Figure 9 shows a schematic of results. In the elastic body model, the residual stress is high during cooling processes at high temperature because of the thermal strain. The residual stress then reaches zero at room temperature because the thermal strain is reduced to zero. However, the residual stress history of the plastic body is different from that of the elastic body. During cooling processes at high temperature, the thermal strain is relaxed because of the moving dislocations, and the residual stress is consequently low. We quantitatively confirmed that the amount of stress relaxation, which is equal to the difference in stress between the elastic and plastic bodies, increased because of the multiplication of dislocations as indicated by the yield point of the general stress-strain curve in Figure 10. Then, as the temperature decreases, the thermal activation effect decreases and the dislocation density motion remains unchanged. Consequently, the fixed dislocations produce a strain field and the residual stress is high at room temperature. Moreover, the results show that the residual stress for a high cooling rate at the bottom of a crystal became high because of the increased heat flow from the bottom of the crucible. In addition, the residual stress distributions at room temperature depend on the degree of reduction in thermal strain during the cooling process at high temperatures because of the multiplication of the dislocations. Thus, maintaining homogeneous temperature distributions in a crystal at high temperatures can reduce the residual stress at room temperature, because the dislocation density is uniformly distributed.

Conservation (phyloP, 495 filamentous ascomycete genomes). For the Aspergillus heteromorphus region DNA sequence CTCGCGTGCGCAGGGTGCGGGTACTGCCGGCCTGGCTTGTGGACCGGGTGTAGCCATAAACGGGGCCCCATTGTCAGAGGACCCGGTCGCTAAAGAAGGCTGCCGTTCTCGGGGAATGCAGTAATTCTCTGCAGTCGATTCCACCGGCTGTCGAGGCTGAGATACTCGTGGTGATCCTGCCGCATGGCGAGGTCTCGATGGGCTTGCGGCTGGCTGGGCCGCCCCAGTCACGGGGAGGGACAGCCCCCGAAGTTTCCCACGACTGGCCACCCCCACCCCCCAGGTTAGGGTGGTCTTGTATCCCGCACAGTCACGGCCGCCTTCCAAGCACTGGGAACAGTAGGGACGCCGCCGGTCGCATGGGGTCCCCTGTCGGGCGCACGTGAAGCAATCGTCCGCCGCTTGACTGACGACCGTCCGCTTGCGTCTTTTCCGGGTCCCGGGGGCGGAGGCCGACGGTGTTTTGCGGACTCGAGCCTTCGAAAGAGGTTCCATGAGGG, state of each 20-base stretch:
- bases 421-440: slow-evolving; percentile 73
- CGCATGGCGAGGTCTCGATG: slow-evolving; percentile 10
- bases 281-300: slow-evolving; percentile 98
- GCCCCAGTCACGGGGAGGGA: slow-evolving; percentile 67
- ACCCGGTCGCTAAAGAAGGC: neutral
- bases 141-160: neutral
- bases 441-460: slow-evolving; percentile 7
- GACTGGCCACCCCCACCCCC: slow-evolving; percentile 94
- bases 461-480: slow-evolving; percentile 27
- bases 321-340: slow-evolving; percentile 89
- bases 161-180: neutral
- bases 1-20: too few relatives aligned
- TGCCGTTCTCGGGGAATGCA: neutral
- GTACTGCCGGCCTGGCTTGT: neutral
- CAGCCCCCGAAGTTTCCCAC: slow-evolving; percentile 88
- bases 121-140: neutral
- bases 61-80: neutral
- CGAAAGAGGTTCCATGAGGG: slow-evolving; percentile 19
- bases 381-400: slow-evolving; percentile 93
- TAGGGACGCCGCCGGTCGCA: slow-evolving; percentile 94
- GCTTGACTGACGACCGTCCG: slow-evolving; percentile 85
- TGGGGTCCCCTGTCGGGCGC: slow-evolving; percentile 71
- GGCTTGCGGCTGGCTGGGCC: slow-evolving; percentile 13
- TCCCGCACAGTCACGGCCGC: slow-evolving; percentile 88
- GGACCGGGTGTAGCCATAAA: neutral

fig9
Figure 9: Model of the relationship between the thermal strain and the residual stress. (a) Variation of the residual stress in the elastic body from high temperature to room temperature during cooling process. (b) Variation of the residual stress in the viscoplastic body from high temperature to room temperature during cooling process.
fig10
Figure 10: The relationship between the relaxation stress and dislocations. (a) The model of the stress-strain curve at the yield point. (b) Comparison between the multiplication of the dislocation density and the relaxation stress in 1.

4. Conclusion

Based on the transient global model and the HAS model, we have studied the effects of the cooling process on the dislocation density in multicrystalline silicon grown by the vertical Bridgman process. We found that the dislocation multiplication becomes high at fast cooling rates because residual stress increases dramatically due to the multiplication of dislocations. Also, the residual stress is low at high temperatures because of the movement of dislocations. The residual stress then increases with decreasing temperature because the fixed dislocations produce a strain field. These results indicated that maintaining homogeneous temperature distributions reduces the dislocation density and the residual stress in the crystal.